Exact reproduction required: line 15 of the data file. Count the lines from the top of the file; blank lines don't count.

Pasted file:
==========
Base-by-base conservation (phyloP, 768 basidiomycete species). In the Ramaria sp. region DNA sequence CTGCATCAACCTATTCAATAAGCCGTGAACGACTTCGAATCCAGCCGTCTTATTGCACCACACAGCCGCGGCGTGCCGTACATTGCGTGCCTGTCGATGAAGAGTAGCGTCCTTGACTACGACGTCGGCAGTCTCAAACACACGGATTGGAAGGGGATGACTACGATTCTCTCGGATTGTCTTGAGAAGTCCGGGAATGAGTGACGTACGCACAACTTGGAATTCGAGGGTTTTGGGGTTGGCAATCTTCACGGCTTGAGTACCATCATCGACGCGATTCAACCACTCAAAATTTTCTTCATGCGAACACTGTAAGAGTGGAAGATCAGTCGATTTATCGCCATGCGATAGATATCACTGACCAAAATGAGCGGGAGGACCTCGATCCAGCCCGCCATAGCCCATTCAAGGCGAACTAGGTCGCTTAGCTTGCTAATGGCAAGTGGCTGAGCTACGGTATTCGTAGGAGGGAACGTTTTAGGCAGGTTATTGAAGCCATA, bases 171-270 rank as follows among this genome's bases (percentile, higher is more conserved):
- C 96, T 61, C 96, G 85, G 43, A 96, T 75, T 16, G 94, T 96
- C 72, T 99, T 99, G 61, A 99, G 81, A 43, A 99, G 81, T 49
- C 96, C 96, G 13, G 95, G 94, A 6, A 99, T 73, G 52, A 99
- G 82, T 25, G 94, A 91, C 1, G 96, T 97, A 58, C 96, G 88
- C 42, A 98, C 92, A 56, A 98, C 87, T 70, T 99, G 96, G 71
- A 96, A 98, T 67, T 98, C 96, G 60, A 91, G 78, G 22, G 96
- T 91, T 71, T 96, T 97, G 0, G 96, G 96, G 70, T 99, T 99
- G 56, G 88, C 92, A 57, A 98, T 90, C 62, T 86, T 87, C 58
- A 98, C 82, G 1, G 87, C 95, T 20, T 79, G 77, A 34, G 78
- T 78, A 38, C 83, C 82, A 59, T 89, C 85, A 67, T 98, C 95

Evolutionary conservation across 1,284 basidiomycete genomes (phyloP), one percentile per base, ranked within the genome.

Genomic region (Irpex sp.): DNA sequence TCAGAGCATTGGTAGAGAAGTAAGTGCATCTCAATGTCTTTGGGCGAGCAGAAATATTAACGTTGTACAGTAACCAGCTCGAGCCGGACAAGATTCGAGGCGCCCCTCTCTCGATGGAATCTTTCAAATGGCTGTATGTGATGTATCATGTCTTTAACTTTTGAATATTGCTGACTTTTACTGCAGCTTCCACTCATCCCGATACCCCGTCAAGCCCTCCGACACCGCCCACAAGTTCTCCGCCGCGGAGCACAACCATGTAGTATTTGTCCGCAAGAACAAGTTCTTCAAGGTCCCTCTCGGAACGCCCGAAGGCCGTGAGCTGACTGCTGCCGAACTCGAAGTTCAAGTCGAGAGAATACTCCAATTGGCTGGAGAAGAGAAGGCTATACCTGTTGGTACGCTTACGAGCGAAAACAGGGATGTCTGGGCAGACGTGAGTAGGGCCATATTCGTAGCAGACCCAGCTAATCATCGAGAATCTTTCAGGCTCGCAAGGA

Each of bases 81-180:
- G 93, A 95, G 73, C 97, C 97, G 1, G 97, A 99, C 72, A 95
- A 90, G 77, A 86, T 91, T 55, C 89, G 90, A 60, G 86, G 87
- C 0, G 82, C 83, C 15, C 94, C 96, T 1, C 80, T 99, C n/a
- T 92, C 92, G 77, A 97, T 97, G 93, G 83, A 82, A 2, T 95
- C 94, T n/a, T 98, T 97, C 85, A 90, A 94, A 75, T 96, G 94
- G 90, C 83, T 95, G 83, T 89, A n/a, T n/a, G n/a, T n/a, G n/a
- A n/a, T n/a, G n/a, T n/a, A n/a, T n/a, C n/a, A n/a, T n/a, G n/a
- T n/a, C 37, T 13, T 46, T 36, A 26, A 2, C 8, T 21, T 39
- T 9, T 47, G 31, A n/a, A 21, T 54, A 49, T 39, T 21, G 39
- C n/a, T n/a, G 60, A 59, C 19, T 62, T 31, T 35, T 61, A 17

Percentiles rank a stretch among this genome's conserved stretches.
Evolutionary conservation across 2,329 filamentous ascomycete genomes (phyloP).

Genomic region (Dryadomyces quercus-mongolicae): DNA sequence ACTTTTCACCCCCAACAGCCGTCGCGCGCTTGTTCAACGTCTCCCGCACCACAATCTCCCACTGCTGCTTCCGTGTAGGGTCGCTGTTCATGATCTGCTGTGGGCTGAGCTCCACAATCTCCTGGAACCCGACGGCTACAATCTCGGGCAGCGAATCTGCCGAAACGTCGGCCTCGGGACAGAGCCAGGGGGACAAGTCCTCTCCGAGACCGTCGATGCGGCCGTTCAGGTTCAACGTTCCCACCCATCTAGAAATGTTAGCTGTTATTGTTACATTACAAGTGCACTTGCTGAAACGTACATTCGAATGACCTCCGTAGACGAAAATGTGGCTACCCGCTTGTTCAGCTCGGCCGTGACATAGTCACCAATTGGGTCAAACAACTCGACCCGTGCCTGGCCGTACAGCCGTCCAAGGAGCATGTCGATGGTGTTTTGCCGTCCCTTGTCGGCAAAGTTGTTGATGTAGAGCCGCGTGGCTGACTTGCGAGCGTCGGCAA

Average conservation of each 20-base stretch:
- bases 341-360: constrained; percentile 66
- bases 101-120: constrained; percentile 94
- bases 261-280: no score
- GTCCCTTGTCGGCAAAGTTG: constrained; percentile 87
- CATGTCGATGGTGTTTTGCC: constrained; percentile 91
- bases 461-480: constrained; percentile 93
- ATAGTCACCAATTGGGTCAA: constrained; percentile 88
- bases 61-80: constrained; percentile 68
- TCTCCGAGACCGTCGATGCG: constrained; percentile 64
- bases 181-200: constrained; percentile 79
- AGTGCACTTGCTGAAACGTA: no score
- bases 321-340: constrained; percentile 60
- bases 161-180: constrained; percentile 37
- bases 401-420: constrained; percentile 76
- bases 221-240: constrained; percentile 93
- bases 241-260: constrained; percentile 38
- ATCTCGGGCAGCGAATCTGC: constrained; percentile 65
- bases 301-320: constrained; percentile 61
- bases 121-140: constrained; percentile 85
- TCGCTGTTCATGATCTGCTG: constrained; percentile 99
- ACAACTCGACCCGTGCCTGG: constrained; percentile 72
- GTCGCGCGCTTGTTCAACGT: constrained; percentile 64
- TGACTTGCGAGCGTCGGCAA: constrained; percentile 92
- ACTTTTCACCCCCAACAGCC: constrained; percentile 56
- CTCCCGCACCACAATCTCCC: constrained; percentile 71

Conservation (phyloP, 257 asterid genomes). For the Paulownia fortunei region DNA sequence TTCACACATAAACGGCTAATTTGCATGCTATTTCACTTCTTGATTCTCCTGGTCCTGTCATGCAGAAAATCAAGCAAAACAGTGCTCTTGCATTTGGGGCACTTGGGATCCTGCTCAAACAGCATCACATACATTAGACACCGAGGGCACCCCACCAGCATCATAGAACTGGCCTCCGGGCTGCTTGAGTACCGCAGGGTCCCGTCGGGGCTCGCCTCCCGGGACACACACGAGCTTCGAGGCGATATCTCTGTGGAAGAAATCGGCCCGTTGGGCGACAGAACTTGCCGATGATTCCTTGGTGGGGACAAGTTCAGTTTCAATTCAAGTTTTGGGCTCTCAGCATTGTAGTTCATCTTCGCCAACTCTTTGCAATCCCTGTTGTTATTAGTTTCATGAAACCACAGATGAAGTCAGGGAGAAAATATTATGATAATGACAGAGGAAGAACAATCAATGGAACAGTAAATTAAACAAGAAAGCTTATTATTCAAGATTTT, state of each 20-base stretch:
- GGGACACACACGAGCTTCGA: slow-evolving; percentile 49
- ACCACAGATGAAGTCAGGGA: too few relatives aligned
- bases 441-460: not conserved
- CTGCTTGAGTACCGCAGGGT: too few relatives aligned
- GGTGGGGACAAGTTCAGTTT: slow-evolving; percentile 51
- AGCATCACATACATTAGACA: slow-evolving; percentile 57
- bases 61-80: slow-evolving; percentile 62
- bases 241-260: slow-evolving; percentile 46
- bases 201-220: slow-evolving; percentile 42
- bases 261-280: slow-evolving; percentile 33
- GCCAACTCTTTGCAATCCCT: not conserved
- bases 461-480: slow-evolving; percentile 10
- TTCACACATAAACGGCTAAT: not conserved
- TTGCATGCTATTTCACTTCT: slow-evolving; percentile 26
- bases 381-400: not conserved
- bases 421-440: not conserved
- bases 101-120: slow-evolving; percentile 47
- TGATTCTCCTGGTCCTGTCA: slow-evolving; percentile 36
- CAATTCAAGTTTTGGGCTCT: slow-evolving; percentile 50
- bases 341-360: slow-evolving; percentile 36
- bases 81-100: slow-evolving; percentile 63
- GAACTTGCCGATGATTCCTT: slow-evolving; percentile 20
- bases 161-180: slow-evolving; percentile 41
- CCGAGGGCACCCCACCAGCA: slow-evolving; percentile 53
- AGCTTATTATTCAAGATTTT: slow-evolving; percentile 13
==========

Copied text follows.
- G 93, A 95, G 73, C 97, C 97, G 1, G 97, A 99, C 72, A 95